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It’s not Me, It’s You: breaking up with books

Now before you get too excited, this isn’t an article filled with break-up lines from books, or even books about break-ups or love. This is about the books I have had to break up with. The ones that I couldn’t finish.

I consider myself to be someone who likes to read books from all genres. I enjoy science fiction, fantasy, classic literature, crime, autobiography… I love to read and try to read as much as I can. Over the years though, I found that there were books that I just couldn’t finish. No matter what I did, the phrase, Why are you reading this?! repeated over and over in my mind as I read – or should I say tried to read – these books. There eventually came a point where I had to stop kidding myself any longer and I had to say Goodbye.

I can thankfully say that there have not been too many book break-ups, but when I we do, it’s always messy.

Anna Karenina – Leo Tolstoy

This was my first break-up and as the Cat Stevens knows, ‘The first cut is the deepest’.

The first line of this book is amazing. I read it thinking, Yes! This will be awesome! And sadly, for me, it was downhill from there. It felt like nearly every character was called Alexander and I couldn’t tell what was going on. Characters disappeared, died, came back, disappeared again and I didn’t know what was up or down.

I thought that we would need some time a part, so I put Anna Karenina aside, hoping that our love would be rekindled at a later date. Three weeks went by and I tentatively picked up the book again wanting things to work out. I kept reading it and willing things to be different. I even tried drinking red wine in the hope it would help. Nothing I did made the book good. It was over. At chapter 53, I said my last goodbye.

The Master and Margarita – Mikhail Bulgakov

Not only do I think that the author has a cool name, I had many friends recommend the book to me, so when I picked it up at the bookshop I figured it would be a no-brainer. The book started wonderfully. It’s set in the 1930s and Satan disguised as a professor runs amok in Moscow. There is a crazy cat who is Satan’s right-hand-man and a blend of past and present, sanity and insanity.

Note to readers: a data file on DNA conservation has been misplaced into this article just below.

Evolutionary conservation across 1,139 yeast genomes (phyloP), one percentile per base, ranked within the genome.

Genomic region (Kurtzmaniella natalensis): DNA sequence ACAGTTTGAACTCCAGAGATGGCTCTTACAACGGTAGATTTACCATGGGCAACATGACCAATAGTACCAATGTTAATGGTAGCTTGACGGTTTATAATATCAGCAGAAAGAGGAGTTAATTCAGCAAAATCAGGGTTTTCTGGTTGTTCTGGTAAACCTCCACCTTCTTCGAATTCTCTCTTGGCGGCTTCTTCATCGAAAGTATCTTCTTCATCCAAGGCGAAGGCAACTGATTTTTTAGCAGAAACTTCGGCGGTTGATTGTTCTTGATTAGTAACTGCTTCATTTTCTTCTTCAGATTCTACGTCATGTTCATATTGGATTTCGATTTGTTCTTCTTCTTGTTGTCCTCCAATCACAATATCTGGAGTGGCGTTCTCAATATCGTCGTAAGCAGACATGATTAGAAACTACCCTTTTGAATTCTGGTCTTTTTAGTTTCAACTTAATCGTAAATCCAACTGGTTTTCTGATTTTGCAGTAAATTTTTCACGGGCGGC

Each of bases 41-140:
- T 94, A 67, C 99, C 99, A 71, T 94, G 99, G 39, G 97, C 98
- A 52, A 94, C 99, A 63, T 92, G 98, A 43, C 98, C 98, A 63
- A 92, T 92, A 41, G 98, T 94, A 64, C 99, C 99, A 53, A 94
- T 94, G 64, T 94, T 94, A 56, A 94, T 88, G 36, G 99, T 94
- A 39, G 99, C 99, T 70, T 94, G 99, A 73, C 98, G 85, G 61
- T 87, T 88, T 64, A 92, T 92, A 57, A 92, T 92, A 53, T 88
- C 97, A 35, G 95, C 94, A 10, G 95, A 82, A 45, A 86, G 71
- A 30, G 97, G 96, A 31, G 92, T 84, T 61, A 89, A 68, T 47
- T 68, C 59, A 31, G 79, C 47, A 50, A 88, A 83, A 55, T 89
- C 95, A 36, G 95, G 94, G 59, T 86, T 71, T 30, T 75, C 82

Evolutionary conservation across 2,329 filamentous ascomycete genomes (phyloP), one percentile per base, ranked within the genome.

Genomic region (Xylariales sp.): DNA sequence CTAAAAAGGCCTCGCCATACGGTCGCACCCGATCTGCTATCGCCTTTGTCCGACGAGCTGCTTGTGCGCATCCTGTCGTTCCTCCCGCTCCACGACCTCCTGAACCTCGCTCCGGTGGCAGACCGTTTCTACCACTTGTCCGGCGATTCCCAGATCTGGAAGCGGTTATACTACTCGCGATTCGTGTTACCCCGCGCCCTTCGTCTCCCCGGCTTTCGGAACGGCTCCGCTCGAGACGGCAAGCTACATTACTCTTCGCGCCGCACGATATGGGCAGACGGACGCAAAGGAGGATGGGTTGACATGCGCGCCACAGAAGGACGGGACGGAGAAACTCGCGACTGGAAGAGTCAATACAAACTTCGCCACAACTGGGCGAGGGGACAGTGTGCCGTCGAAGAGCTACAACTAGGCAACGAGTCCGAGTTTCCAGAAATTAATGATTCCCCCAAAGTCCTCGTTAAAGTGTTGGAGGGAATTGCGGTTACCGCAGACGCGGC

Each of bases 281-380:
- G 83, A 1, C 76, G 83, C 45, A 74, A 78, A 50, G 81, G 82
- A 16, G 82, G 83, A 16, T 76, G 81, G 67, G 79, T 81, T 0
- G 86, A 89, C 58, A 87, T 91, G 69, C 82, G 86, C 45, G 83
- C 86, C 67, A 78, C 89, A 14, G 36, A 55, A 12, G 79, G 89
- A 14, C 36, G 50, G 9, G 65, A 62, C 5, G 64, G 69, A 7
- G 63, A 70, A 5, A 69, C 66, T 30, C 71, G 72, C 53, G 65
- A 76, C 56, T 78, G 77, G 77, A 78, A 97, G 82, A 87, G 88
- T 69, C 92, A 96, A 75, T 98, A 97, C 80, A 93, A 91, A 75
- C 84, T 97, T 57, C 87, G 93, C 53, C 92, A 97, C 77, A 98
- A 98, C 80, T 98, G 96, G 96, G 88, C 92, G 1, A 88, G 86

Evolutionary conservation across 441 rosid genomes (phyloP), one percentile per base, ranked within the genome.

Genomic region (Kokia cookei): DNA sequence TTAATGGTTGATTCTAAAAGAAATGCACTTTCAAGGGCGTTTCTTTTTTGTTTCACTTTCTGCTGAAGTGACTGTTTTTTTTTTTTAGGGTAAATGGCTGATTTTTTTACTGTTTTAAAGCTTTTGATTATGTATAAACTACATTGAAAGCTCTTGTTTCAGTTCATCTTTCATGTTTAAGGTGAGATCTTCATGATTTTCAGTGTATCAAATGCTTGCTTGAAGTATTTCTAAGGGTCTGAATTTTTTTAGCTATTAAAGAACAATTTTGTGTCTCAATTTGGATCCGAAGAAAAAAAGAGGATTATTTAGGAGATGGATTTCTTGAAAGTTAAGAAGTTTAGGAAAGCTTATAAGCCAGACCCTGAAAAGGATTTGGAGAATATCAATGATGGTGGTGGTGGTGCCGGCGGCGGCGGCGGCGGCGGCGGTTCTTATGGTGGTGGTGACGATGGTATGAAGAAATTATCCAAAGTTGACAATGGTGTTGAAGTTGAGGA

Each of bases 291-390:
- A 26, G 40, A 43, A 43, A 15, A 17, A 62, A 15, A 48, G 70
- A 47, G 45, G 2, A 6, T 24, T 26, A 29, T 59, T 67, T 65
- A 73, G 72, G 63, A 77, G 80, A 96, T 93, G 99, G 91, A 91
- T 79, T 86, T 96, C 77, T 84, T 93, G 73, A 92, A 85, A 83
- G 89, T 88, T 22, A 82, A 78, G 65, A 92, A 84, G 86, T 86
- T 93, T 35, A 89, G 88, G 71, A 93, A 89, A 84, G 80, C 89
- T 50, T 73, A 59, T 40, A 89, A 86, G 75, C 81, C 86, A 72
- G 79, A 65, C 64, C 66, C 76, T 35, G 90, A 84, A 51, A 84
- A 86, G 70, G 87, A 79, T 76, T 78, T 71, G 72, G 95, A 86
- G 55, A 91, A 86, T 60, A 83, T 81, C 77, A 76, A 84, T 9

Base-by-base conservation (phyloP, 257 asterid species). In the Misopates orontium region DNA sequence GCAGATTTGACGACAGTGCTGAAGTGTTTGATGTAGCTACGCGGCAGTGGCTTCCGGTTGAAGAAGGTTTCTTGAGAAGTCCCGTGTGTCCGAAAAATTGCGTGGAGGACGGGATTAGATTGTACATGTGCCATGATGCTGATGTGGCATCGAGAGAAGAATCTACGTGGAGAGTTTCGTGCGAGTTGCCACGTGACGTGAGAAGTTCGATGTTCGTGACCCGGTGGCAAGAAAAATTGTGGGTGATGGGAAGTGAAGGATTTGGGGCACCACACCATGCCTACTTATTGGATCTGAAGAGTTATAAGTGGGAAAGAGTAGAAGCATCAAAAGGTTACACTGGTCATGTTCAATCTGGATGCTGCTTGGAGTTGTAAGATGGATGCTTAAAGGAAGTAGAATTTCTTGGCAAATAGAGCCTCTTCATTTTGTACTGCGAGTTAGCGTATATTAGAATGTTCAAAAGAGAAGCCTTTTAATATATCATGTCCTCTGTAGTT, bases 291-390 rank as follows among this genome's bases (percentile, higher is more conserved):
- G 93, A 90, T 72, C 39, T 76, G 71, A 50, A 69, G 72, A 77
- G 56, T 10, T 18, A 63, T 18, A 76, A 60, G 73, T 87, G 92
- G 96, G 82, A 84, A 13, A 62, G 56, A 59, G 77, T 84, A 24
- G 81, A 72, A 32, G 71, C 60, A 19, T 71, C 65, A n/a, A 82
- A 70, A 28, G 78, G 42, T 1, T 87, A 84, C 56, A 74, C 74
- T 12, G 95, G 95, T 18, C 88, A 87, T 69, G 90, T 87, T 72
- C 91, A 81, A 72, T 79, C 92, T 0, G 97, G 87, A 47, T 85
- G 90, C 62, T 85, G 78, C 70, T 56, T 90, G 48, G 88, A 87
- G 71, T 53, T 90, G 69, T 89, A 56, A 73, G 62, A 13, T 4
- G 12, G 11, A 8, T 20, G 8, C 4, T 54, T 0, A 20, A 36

Despite all that it was, there were so many things it was not. I couldn’t stay focused and I couldn’t personally invest in the characters. The characters who I had become fond of were killed off or sent to insane asylums and I just didn’t see the point in it anymore. We broke up at exactly halfway through the book.

A Darkness at SethanonRaymond E. Feist

Just to show you that all my book break-ups haven’t been with Russians, I’ve included A Darkness at Sethanon. Now for those unfamiliar with Feist’s work, this is the third book in a long series of books based on the fictional land Midkemia and the people in it. The first book in the series Magician was given to me as a birthday present and I thoroughly enjoyed it. I asked around and friends had suggested that if I wanted to read more of the series I should get the first three books and go from there (By the way, there are over 20 books).

I read the second book, Silverthorn and felt that the book was a bit slow. I enjoyed that characters like Jimmy the Hand featured in the book, but I was missing other characters like Pug and Tomas. By the time I got to the third book it was hard to stay interested.

In saying that, A Darkness at Sethanon and I have not yet officially broken up. I am giving the book a rest. We’re seeing other books in the meantime and I hope that one day we can find the spark that I found when I started to read Magician.

Have you ever broken up with a book? What book was it and why did you have to part ways?

9 thoughts on “It’s not Me, It’s You: breaking up with books

  1. I’ve picked up Persuasion three times with the intention of finishing it only to bow out halfway through. TG for BBC period dramas.
    I’m glad you’re blogging!

    • I thought about seeing Anna Karenina the movie, but I was so put off by the book I couldn’t do it.
      I’m excited about my blogging endeavours. It’s been too long.

  2. As a teenager, Northern Lights was a book I just couldn’t get through! 5/6 chapters in I just got confused!
    Recently I have tried to read Wolf Hall by Hilary Mantel. I read her book ‘an experiment in love’ and thought it was brilliant! But I can’t get into Wolf Hall at all, there are too many characters and the plot jumps around to much for me!

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